A Different Voice wrote:
sepheronx wrote:But they should reduce imports further and try to push more export such as food.
Reducing imports will become harder going forward due to the appreciation of the Ruble recently making imports more attractive then they were toward the end of 2015.
However, with the value of oil up sharply from its lows, the total $ value of Russian exports may also rebound shortly. I also think sanctions/bad blood with trading partners won't get any worse going forward.
They will have to curb it cause imports will cause damage to Russian economy. Funny thing is too, that manufacturing PMI dropped. Mostly I imagine from auto sales (since automotive is a fair % of overall Russian manufacturing base), all the while documented growth (major) in area like heavy machinery (trucks, agriculture, etc) plastics and food. Yet still an overall drop. I think Russian economy is too reliant on auto sales it seems.
Consumers are doing what they do best, hurt their own economy. Consumer spending dropped as well, which brings in the results we see.
Other issue is we don't get a full picture so it is hard to determine what's going on.
I bet the PMI does not involve the military industrial complex. I can't believe that the automobile industry is such a big player. Russia is not
Germany or Japan and it does not have huge automobile exports. So the fraction of this industry in Russia's GDP has to be much smaller.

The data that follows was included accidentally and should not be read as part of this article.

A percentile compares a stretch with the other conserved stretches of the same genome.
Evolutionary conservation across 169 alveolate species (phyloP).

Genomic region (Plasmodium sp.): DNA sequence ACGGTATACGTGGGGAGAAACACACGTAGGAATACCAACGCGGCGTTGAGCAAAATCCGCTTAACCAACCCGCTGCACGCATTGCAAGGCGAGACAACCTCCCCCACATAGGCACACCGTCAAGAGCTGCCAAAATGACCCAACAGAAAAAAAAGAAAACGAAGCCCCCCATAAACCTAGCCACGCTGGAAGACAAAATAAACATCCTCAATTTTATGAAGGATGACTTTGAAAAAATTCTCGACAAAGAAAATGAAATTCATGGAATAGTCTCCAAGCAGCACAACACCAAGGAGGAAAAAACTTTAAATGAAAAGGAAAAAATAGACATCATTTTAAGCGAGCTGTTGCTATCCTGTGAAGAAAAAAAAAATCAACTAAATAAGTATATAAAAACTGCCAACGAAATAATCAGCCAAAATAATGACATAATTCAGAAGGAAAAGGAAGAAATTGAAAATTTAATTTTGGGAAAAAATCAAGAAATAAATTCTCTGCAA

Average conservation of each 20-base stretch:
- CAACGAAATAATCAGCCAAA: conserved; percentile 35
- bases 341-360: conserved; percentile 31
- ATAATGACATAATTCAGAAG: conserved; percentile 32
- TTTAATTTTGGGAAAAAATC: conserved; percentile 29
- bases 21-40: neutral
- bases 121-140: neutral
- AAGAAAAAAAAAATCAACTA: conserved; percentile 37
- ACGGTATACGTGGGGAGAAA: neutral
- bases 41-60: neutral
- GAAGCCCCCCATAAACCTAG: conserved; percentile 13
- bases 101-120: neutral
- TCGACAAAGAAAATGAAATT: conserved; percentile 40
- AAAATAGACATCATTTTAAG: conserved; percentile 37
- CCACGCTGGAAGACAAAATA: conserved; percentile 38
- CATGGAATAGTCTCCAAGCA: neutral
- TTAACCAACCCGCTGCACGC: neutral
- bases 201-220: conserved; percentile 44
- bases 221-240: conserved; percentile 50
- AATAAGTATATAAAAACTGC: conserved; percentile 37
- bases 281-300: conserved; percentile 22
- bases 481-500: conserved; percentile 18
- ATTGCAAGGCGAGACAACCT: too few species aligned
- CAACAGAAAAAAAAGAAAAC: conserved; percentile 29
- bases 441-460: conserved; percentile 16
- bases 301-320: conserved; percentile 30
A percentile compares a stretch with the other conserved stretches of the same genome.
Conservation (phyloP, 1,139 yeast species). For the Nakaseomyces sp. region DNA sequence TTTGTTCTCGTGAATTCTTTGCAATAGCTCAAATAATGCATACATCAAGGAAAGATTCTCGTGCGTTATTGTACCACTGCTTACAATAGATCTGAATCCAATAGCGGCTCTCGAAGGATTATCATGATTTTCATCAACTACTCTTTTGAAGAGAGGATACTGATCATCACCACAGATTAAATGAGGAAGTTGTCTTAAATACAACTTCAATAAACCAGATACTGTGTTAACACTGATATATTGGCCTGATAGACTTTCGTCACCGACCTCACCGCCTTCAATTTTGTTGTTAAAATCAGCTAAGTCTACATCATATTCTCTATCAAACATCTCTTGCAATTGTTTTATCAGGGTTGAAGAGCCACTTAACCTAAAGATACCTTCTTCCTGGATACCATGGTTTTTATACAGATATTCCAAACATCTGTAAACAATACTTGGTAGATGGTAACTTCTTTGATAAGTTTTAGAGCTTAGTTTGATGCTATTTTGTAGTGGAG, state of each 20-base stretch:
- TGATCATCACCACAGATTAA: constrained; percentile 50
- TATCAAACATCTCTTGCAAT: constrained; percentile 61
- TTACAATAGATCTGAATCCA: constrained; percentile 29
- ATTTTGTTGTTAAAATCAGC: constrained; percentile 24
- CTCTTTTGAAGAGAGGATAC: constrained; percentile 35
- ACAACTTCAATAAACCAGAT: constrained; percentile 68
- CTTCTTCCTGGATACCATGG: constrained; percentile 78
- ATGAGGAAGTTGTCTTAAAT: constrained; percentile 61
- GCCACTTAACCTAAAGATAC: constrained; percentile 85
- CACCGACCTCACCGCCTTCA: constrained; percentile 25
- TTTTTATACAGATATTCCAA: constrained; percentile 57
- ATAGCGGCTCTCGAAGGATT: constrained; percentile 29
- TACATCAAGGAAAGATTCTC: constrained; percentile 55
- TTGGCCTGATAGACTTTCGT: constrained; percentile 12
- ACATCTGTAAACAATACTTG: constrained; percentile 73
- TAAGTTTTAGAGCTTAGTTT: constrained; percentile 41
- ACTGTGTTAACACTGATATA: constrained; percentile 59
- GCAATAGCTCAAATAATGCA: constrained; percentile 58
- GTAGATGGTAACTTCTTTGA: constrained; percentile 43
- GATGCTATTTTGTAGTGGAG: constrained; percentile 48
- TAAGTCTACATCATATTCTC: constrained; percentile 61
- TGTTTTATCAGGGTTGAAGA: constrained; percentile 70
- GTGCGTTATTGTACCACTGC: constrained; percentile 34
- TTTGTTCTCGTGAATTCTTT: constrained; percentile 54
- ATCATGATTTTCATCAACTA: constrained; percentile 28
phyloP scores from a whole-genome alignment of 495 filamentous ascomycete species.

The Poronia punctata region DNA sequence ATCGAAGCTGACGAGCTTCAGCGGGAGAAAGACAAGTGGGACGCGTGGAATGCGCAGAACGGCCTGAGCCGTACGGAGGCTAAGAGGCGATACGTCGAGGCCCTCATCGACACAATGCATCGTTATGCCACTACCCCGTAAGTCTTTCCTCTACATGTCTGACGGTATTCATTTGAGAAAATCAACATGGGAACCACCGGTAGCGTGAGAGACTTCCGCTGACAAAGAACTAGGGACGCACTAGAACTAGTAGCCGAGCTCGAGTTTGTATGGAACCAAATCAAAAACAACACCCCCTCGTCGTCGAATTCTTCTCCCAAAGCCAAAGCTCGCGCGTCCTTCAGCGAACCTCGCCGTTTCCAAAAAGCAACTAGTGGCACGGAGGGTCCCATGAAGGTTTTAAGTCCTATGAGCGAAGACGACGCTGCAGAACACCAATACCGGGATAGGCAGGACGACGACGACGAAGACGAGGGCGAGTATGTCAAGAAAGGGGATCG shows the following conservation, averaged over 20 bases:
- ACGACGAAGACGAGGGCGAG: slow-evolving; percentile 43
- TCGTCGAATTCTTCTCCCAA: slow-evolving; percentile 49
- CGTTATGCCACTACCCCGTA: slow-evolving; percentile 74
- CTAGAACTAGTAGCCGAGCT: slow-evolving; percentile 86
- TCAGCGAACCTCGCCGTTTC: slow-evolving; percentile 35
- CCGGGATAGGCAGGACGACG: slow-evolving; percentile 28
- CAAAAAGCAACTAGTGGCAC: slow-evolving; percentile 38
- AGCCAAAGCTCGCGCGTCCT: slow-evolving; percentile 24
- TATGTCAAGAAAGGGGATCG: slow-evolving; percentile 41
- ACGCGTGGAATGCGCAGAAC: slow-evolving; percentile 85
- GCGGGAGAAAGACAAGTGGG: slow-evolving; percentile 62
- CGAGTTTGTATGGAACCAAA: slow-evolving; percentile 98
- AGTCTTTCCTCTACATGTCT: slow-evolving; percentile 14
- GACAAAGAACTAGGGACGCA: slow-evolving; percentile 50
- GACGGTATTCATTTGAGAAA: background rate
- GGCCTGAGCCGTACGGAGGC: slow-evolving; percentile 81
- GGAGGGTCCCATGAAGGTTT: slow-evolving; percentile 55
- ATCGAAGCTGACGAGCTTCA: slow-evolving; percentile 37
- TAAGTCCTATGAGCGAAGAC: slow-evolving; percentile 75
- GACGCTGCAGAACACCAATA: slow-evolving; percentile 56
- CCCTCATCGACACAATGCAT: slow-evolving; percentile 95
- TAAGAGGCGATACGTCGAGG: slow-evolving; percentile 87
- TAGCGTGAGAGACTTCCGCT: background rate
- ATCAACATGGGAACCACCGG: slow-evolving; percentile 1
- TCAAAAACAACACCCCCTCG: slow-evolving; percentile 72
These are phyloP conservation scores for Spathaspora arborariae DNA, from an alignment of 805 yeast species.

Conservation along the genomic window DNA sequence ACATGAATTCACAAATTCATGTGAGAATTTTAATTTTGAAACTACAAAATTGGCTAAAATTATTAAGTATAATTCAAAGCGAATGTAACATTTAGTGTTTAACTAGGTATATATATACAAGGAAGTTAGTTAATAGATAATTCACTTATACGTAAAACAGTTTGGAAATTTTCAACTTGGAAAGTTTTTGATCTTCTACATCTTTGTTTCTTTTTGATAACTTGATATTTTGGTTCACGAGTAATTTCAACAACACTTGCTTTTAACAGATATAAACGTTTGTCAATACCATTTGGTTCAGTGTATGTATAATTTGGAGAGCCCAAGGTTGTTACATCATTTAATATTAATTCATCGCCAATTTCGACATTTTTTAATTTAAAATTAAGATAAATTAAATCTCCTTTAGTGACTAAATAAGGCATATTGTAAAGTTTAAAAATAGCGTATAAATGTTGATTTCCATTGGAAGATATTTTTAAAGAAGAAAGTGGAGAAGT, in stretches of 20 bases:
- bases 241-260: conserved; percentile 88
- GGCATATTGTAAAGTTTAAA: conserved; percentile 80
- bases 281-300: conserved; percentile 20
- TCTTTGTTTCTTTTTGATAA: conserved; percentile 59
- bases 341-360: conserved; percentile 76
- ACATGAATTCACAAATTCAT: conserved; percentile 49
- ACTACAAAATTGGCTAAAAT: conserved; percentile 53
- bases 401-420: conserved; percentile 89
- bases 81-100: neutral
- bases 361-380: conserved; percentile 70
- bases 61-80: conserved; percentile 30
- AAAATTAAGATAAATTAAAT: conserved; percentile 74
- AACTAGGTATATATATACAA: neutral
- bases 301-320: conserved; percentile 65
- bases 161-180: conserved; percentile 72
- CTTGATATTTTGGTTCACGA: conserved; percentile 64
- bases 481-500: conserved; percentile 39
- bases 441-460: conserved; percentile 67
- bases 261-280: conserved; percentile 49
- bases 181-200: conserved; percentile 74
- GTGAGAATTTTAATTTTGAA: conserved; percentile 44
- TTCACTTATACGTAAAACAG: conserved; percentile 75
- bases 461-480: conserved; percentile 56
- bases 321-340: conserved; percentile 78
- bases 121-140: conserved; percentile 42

It outright employs roughly 700,000 people in Russia and supports over 2.2 million in terms of parts and services. So it is a huge part of the manufacturing process. Because if you look at other manufacturing types, there is a boom: Textiles are booming as outside companies are looking at local producers to make clothing cheaper for Russian market, energy equipment sales surge as import substitution looks to modernizing old wells or export of high tech like Rosatoms massive outstanding contracts and same with Power Machines and their equipment sales, to agricultural machinery entering markets they never did before. Only real industry that has seen a massive drop was automotive in Russia. So this is the only thing I can think of. Unless someone else has other data on the breakup of sectors in the manufacturing industry that are accounted part of the PMI.
Don't forget, the PMI only looks at roughly 300 companies, and employment is part of the calculations as well (20% of it). Since employment is dropping or at least with various companies mixed with Automotive industries constantly stalling production and thus shutting down production for months on end, gives me the indication that is the industry they mostly look at.
If you look here: http://www.tradingeconomics.com/russia/manufacturing-pmi You will see that the PMI has been low for quite some time, yet we here that average profit for companies in 2015 in Russia was 48%. So if that is the case, then something is wrong here, cause a company cannot profit if they don't operate. But then again, the measurements are interesting to say the least:
following weights: New Orders (30 percent), Output (25 percent), Employment (20 percent), Suppliers’ Delivery Times (15 percent) and Stock of Items Purchased (10 percent), with the Delivery Times index inverted so that it moves in a comparable direction.
So they put emphasis on other things that may not really make much sense to add in - employment (for instance, factories with all automation will have a minimum to no workforce, so does that mean they do not grow?) and suppliers delivery times.